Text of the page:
In Genesis 6-9, we get the story of the flood and of Noah saving humanity, saving animals, and planting a vineyard (vineyards being the work of years and the height of agriculture in the Hebrew mind, since it is more difficult and is a sign of wealth, not subsistence farming). Just like Methuselah, who came just short of living “forever,” Noah is a sign of hope in these bleak chapters, who unsurprisingly comes up short in his drunkenness.
Noah’s care for creation (humans, animals, and plants all thrive under his care), highlights the brokenness with creation in Genesis 3 (painful human birth, enmity with serpent, and struggle with growing plants). We see more of this brokenness later in Genesis 10, with Nimrod the hunter. He wasn’t a hunter “before” the Lord as most translations have it, but more literally “in the face” of the Lord. I take this as excessive killing that taunts the Creator. That character is confirmed as Genesis notes that most ruthless of Israel’s foes are said to have him as their forbearer. And topping off our broken relationship with creation, we have the fear of humans put into all creatures in Genesis 9.
In Genesis 9, we also have that odd nakedness of Noah passage. Included in a husband’s nakedness is also his wife’s nakedness; though whether it was his father or his mother that Canaan looked at, I’m not sure it matters much. What we have is the breakdown of parent-child relationships which will later require the 5th Commandment for the sake of getting us to honor our parents, especially our elderly parents who will need the care of those they cared for.
Genesis 10 gives us the table of nations and Genesis 11 (non-chronologically) gives us the Babel story, showing the arrogance that leads to the scattering of people into nations and languages. Neither of these is positive. This is the start of war and racial/ethnic division — nation against nation as part of the Fall. But, again, there is hope with the introduction of Abram and the end of Genesis 11, the man whose family will be a blessing to all nations.
So, here we have all the dimensions of the Fall laid out for us. There is brokenness in all of our relationships: human-God; husband-wife; sibling-sibling; men-women; human-creation; parent-child; and nation-nation.
So, when we come to the New Testament, what do we find? God has created a new humanity in Jesus where all of these relationships are being brought back into unity.
We see this most clearly in the book of Ephesians. In Ephesians 1:8-10, we read the key statement of the book:
With all wisdom and understanding, he made known to us the mystery of his will according to his good pleasure, which he purposed in Christ, to be put into effect when the times reach their fulfillment — to bring unity to all things in heaven and on earth under Christ.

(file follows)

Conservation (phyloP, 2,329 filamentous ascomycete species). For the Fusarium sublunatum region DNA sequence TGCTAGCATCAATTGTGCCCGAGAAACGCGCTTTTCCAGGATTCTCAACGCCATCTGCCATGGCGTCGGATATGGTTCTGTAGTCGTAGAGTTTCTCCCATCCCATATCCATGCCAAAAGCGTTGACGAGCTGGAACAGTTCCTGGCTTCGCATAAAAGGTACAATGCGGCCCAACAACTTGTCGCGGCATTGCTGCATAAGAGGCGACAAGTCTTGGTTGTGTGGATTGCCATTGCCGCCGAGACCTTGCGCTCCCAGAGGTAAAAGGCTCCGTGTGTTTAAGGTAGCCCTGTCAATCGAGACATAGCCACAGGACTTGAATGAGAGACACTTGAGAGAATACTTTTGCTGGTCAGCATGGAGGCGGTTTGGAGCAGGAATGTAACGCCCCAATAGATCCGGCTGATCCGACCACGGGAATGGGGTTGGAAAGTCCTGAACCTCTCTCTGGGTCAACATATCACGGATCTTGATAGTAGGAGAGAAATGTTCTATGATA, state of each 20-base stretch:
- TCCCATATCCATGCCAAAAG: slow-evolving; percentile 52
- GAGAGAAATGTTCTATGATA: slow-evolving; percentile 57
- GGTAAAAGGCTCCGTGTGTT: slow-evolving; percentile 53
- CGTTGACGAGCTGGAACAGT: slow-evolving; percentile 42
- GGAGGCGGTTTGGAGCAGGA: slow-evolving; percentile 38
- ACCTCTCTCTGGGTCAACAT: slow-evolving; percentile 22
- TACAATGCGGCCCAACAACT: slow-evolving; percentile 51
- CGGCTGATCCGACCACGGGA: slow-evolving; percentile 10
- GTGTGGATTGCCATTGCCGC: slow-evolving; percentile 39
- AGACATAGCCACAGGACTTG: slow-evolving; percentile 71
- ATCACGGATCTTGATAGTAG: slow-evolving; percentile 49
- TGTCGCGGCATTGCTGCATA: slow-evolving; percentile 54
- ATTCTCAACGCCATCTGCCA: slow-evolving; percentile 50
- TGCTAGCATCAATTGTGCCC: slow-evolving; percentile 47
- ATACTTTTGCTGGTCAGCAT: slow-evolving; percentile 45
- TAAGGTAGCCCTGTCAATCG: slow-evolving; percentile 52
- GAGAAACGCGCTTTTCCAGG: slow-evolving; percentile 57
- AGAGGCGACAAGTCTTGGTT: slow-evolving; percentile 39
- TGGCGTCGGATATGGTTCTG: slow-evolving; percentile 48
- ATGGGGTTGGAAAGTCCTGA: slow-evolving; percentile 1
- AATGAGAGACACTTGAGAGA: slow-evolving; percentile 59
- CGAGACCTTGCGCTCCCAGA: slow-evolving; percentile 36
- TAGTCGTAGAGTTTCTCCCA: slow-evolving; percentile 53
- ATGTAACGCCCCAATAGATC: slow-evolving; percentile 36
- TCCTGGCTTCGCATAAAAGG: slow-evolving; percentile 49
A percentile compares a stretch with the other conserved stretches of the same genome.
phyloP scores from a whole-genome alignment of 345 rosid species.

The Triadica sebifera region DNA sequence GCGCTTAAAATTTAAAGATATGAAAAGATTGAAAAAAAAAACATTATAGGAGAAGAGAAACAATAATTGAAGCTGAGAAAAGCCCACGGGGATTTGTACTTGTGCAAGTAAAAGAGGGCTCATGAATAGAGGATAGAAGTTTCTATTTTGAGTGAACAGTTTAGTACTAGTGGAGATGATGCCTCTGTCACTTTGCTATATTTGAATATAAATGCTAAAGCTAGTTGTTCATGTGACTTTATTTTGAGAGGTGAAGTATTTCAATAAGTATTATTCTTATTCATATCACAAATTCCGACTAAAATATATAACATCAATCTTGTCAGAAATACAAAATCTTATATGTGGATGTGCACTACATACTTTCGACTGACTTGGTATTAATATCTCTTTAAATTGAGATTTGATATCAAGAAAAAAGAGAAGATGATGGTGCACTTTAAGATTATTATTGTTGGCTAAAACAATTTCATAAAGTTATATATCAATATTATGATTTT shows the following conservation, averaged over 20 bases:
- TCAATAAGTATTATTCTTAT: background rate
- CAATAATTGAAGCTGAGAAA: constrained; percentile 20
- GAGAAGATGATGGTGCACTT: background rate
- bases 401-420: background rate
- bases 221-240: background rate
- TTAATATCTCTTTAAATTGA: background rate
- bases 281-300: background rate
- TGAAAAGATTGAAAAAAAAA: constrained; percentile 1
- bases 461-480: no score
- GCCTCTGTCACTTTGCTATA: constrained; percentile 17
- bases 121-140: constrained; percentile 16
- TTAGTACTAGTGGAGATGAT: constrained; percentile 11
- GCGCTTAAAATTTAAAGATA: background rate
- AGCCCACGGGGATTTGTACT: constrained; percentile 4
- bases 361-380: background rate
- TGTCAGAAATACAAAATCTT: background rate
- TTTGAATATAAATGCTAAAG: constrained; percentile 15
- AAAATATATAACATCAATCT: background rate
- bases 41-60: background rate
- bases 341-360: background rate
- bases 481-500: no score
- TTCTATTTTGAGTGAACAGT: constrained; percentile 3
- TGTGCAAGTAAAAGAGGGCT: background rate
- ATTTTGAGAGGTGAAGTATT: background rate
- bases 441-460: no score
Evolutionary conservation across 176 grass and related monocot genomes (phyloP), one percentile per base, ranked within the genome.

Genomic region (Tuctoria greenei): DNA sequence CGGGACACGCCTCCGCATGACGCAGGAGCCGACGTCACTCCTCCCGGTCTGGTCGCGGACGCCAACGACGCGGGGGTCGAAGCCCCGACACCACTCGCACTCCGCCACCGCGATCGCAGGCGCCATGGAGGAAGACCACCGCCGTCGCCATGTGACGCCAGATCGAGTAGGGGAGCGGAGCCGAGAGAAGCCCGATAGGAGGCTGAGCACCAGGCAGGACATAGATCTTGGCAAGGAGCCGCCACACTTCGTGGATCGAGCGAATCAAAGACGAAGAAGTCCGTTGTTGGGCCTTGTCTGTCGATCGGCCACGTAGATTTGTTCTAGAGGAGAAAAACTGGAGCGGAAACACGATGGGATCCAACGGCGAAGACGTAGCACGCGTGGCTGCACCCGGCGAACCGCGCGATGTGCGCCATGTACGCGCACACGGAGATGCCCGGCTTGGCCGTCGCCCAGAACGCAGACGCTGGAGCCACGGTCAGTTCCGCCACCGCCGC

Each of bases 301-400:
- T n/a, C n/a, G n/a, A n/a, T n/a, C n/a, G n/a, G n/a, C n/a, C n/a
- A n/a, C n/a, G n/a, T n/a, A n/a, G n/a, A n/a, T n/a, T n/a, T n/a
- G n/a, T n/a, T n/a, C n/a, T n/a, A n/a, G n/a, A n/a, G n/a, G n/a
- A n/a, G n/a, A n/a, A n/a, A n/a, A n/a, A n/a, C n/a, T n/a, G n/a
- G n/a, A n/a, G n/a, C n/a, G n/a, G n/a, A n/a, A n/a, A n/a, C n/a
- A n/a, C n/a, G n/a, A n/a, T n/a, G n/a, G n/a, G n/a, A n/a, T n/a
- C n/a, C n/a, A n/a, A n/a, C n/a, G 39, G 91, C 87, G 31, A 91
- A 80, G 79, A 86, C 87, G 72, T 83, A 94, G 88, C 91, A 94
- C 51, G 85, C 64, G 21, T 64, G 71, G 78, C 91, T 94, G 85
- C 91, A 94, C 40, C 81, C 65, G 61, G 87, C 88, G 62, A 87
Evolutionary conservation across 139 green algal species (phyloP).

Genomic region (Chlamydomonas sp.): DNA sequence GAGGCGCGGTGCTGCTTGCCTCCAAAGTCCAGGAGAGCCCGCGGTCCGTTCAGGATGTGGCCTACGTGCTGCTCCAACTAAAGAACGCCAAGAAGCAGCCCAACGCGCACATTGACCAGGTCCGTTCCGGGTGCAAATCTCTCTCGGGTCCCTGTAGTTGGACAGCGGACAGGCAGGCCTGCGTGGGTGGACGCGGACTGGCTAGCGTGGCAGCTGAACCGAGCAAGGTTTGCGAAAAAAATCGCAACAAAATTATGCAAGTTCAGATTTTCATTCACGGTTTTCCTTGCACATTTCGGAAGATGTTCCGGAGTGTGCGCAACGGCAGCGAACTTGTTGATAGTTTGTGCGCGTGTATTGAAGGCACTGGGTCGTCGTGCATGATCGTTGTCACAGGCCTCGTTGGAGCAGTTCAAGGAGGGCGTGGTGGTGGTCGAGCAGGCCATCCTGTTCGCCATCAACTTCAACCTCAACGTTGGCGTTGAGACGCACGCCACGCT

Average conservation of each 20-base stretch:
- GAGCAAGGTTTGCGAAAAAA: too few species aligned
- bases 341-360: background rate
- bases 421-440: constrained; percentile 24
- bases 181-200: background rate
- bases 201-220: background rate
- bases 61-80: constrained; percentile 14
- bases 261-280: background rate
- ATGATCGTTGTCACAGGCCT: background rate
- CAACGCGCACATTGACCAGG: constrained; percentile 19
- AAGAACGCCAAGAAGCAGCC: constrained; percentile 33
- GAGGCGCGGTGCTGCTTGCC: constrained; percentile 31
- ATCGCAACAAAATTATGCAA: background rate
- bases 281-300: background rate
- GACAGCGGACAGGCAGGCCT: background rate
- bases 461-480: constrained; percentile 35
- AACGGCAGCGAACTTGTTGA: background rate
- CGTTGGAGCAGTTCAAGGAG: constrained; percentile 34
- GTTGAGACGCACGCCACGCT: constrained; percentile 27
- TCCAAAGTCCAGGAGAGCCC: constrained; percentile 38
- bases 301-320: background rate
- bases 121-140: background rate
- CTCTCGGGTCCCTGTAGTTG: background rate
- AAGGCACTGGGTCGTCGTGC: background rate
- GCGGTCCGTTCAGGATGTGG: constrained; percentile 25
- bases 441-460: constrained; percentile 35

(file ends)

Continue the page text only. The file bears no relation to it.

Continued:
What is God’s goal? A Jesus-shaped unity. By undoing the Genesis 2 self-as-king problem and making Jesus the king, God is able to bring unity to the many divisions our selfishness creates.
So, what do we see in the rest of Ephesians, as this theme of unity in Jesus is fleshed out?
In Eph. 2:1-10, we see unity between God and humans restored in Jesus.
In Eph. 2:11-3:21, we see the coming together of the nations in Jesus (the Greek word translated as Gentiles is ethne or “nations”). So, we read things like “he himself is our peace, who has made the two groups one and has destroyed the barrier, the dividing wall of hostility” (Eph. 2:14) and “through the gospel the Gentiles are heirs together with Israel, members together of one body, and sharers together in the promise in Christ Jesus” (Eph. 3:6) and “I kneel before the Father, from whom every family in heaven and on earth derives its name” (Eph. 3:14-15). All of this long passage points toward a unity between peoples who were so deeply divided in the Fall.
If we didn’t get that unity is God’s goal, it’s restated as an imperative: “Make every effort to keep the unity of the Spirit through the bond of peace. There is one body and one Spirit, just as you were called to one hope when you were called; one Lord, one faith, one baptism; one God and Father of all, who is over all and through all and in all” (Eph. 4:3-6). I’ve highlighted both the words “unity/one” and “all” to emphasize that this unity is to be all-inclusive of our relationships. The rest of the chapter and spilling over into chapter 5 is a call to stop doing the things that break apart the unity that Jesus has forged, especially within the church, which is to be a single body, a unit, a new humanity where this unity is lived out.
Then in Eph. 5:21-6:9, we get to three case studies for this unity, three relationships that Genesis has shown us often fly apart. If we don’t see them in this context of the divided becoming united, they seem arbitrary. But these three case studies show how Christians can live in unity within the most difficult of our relationships — husband-wife, parent-child, and master-slave (employer-employee in our context) relationships are made new in Jesus.
The key to this unity is mutual submission as we revere Christ as our king. With Jesus as king, none of us gets to be or tries to be king, enabling us to submit to one another as we seek unity with one another.